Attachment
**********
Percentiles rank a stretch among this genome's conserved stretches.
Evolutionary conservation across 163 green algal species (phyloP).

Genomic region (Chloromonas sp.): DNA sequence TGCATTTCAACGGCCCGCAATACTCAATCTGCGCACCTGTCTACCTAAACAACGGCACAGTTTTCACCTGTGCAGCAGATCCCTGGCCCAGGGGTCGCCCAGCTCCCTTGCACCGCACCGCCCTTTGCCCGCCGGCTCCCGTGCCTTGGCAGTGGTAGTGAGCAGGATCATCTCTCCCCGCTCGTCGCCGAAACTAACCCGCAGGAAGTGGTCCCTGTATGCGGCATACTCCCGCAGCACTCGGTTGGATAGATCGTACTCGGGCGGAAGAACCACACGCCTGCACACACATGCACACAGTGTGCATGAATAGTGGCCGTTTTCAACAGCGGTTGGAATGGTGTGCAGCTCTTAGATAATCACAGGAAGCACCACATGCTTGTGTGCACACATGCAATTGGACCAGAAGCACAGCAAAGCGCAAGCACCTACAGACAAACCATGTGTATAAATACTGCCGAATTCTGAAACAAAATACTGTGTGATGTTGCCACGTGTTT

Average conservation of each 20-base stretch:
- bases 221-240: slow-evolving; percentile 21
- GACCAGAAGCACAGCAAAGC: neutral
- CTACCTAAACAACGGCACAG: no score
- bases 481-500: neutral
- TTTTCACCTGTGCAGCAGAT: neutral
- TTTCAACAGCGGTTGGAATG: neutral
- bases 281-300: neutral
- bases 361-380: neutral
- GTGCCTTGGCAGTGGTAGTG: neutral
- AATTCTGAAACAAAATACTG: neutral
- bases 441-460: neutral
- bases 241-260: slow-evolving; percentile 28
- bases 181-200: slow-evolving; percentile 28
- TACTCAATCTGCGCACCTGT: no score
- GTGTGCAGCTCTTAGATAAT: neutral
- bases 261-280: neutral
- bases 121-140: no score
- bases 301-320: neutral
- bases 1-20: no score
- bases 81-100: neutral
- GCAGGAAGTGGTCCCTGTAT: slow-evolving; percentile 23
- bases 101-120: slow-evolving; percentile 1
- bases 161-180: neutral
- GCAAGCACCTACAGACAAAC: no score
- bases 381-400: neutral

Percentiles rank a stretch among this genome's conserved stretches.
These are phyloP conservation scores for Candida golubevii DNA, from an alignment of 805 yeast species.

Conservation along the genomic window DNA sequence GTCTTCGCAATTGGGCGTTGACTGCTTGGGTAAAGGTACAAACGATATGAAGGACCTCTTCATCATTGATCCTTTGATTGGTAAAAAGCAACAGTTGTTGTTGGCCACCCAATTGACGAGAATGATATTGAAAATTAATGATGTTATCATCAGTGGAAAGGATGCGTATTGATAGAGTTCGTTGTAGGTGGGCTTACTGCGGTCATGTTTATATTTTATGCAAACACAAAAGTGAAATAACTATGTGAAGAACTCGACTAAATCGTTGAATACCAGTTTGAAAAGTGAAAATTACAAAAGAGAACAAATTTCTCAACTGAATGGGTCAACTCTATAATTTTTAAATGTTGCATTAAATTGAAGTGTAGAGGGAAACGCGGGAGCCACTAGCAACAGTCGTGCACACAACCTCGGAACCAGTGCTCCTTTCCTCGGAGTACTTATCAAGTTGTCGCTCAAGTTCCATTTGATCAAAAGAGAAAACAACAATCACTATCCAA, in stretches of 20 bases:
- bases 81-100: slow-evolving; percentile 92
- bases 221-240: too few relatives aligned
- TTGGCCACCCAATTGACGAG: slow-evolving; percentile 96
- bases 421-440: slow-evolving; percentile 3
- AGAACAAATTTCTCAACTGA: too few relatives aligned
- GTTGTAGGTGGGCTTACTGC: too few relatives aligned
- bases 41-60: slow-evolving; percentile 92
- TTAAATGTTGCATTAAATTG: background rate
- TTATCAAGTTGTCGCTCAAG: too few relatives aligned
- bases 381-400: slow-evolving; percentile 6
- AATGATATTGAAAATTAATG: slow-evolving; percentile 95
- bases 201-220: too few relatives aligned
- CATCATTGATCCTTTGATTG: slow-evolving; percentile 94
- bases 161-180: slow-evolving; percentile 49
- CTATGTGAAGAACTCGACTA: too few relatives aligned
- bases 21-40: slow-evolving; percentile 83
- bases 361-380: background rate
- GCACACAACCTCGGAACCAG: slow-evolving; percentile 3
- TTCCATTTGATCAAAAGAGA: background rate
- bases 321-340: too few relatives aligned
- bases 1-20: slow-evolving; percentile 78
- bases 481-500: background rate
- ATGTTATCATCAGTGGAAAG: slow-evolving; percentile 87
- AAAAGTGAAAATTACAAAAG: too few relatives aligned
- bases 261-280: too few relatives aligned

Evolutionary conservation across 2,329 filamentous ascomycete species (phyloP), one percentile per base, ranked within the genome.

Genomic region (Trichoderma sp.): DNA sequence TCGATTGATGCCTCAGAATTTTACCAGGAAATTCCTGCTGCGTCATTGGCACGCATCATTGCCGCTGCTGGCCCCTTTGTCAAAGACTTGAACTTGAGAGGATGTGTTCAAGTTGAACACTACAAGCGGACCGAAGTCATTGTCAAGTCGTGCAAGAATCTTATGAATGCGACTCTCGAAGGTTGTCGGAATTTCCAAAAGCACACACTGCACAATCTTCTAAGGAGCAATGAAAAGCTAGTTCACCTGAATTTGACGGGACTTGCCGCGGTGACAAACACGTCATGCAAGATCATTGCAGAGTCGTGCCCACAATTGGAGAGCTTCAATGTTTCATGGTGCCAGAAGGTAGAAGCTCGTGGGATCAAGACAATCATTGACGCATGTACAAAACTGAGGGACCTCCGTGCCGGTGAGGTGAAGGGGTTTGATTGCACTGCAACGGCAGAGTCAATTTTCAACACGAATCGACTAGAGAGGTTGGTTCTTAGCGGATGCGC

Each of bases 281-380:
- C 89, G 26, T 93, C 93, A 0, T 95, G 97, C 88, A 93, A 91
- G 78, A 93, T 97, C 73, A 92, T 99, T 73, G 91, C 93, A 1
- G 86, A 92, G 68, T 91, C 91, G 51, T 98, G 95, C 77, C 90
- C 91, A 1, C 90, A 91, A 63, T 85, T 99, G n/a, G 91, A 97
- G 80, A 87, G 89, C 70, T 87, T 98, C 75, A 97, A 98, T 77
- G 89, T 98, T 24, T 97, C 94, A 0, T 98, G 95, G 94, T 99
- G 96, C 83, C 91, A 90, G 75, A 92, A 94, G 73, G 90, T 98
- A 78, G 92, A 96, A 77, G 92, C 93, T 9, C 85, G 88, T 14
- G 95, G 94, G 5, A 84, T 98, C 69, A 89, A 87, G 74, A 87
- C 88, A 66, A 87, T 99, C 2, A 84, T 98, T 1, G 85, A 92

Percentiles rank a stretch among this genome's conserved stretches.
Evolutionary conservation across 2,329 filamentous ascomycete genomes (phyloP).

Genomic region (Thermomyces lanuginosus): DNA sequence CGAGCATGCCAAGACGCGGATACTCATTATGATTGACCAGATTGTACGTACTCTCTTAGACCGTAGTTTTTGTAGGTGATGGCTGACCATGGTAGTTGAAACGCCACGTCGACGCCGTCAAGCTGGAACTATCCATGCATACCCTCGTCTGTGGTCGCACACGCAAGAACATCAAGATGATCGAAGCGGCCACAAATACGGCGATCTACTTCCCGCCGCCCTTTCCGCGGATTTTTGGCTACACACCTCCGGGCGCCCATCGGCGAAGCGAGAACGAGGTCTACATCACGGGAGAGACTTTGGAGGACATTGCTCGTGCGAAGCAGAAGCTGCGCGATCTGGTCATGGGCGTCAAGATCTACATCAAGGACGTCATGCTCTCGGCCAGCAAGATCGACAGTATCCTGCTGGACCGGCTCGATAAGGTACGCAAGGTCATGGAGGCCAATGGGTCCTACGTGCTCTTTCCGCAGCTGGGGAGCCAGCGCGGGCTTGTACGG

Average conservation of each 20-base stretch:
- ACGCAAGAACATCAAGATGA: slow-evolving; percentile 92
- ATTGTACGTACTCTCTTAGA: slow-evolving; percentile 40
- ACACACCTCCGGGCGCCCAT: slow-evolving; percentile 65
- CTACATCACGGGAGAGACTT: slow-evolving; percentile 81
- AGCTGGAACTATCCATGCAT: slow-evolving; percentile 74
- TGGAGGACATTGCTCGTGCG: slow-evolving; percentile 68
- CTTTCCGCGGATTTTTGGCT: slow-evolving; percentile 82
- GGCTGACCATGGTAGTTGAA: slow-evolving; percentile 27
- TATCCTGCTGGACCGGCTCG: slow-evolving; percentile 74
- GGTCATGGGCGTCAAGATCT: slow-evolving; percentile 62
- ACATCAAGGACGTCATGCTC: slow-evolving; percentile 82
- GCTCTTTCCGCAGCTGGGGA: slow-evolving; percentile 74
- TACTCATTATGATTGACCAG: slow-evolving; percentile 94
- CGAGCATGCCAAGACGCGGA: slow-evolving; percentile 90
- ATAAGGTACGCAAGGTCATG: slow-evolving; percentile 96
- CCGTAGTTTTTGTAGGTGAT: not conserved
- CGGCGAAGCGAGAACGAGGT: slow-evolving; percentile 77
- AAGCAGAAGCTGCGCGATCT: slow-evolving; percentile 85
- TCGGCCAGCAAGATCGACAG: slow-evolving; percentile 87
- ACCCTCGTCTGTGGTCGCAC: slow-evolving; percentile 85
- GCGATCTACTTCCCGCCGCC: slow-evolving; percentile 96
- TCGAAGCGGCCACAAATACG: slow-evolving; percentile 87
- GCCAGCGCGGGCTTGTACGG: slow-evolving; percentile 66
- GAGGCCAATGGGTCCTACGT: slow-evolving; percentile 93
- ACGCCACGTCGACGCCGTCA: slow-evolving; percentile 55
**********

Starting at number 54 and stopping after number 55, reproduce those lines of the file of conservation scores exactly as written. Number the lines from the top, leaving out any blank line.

- bases 481-500: background rate
- ATGTTATCATCAGTGGAAAG: slow-evolving; percentile 87